• Give your dog a bath and grooming.
  • Spend some time sprucing up your dog’s living area — wash their bedding or bowls. Give them a treat.
  • Play with your dog!

Catch up on your correspondence.

  • Call your Mom. Call your Dad. Call a friend. Call your Aunt you haven’t talked to in awhile.
  • Write a letter or card.
  • Answer your emails. (While you’re at it — deal with those 3000 unread ones.)
  • Touch base with potential career contacts or reach out to lingering loose ends.
  • Check out what’s going on with your social media friends.
  • Go down the heritage rabbit hole — maybe you’ll find a long lost relative!


  • Get out that home exercise equipment and give it a go!
  • Do some yoga.
  • Find a YouTube video to teach you a new routine.
  • Take a walk around your home.

Bake something.

  • Ask Alexa for a new cookie recipe.
  • Flip through your recipe books and pick something fun to try.
  • Cook and prepare meals to freeze.
  • Make a cake and decorate it.
  • Teach your kids a new cooking skill.

Clean & organize your life.

  • There’s no time like downtime to freshen up your home.
  • Clean the floors, wash the curtains, de-clutter a closet or drawer.
  • Work on a fix-it home project.
  • Rearrange a room.
  • Air out your home, burn some sage, steep some spices in a pot of water on the stove to give your home a fresh, clean smell.

Being stuck at home is only a punishment if you view it that way.

You’re always pressed for time, wishing you had time, feeling like time is so fleeting — now that you have some, spend it wisely and relax.

Here’s a poem I wrote about the pandemic–I think some of you may like. Especially that last line…

Soon, you’ll be back to your busy life and you’ll feel more refreshed and centered if you’ve invested a bit of time in play, in your home, and in your family.

If you’d like to share your downtime activities and how you’re keeping sane through this whole pandemic–share them in the comments below. If you or a loved one is sick and you need a little support–share that as well so we, as a community of people who are out there doing our best to be good humans, can offer our support.

Stay safe my friends and wash your hands–like, a lot.

Christina M. Ward
well-life blogger and author of organic

Get Excited about Your Life–Can You Project Happiness into Your Future?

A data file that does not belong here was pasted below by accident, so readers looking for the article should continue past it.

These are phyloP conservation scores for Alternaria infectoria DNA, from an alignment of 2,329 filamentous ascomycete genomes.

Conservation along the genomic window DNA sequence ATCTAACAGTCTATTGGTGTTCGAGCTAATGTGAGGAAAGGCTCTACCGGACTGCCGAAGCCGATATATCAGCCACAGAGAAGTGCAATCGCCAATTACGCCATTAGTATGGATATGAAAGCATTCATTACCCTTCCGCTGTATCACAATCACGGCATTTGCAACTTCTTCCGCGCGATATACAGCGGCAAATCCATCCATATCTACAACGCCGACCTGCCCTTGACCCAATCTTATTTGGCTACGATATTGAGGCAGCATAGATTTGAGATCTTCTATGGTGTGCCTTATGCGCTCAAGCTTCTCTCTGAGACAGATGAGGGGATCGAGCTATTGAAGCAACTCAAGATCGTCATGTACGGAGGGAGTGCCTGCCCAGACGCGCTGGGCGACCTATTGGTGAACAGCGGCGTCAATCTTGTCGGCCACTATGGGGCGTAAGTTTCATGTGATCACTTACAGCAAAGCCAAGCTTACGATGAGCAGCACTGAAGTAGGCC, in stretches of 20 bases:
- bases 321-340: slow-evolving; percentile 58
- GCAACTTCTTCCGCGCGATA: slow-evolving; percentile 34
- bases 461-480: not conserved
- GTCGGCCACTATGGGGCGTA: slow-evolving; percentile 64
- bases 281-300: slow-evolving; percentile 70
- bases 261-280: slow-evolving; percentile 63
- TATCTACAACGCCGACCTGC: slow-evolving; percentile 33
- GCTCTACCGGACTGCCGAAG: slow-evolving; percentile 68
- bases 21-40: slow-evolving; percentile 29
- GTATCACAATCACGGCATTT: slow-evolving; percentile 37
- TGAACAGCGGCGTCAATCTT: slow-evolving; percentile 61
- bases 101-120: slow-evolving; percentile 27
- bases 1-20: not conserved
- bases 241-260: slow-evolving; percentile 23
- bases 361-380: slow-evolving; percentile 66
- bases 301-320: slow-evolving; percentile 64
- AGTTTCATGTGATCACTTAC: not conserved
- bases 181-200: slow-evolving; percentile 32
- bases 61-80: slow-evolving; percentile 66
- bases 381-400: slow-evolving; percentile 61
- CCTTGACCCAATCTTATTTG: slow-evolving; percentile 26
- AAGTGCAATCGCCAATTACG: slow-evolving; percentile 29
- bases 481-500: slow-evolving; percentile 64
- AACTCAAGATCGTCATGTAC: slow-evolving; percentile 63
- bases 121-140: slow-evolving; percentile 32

Hi friends,

This week is rounding out a few-week-long stretch of a “pain event” for me. I did get to the doctor a few days ago and they put me back on some muscle relaxers and anti-inflammatories. The referral is in now—ortho and most likely a spinal surgeon. Fun times huh?

So why am I smiling?

For today, being in relatively little pain: I am ecstatic. Low pain days are a rarity lately—so I am thrilled!

Tonight, I am chilled out watching Survivor. I mean, what could be better? I freaking love reality tv shows, especially Survivor.

Tomorrow, I am going with my Mom for a day trip to the Carl Sandburg (poet) historical home. SWEET!

Mindfulness—Check ✔

Gratitude—Check ✔

But I’ve been thinking (don’t run away just yet!)

—that these are things we can do in advance. Why can’t we be in a state of mindfulness about tomorrow? About next week?

I’m pretty sure this is a thing, right?

Consider some of the “keys to happiness” that Forbes magazine outlines in an August 2019 article entitled How To Be Happy: 20 Ways To Be Happier Today by Zack Friedman, bestselling Author of The Lemonade Life.

Here are a few of his suggestions to be happier today:

  • Gratitude
  • Look for the good in things
  • Believe that you have the power to change your life
  • Practice happiness
  • Have an open mind

How to Be Happy, by Zach Friedman

If I could have a quick cup of coffee with Mr. Friedman, I’d first thank him for a wonderful article, but then I’d ask him if he thought these things can be done in advance.

Can we project -gratitude -looking for the positive -hope, -happiness and -open-mindedness about our life and our future–into the days ahead?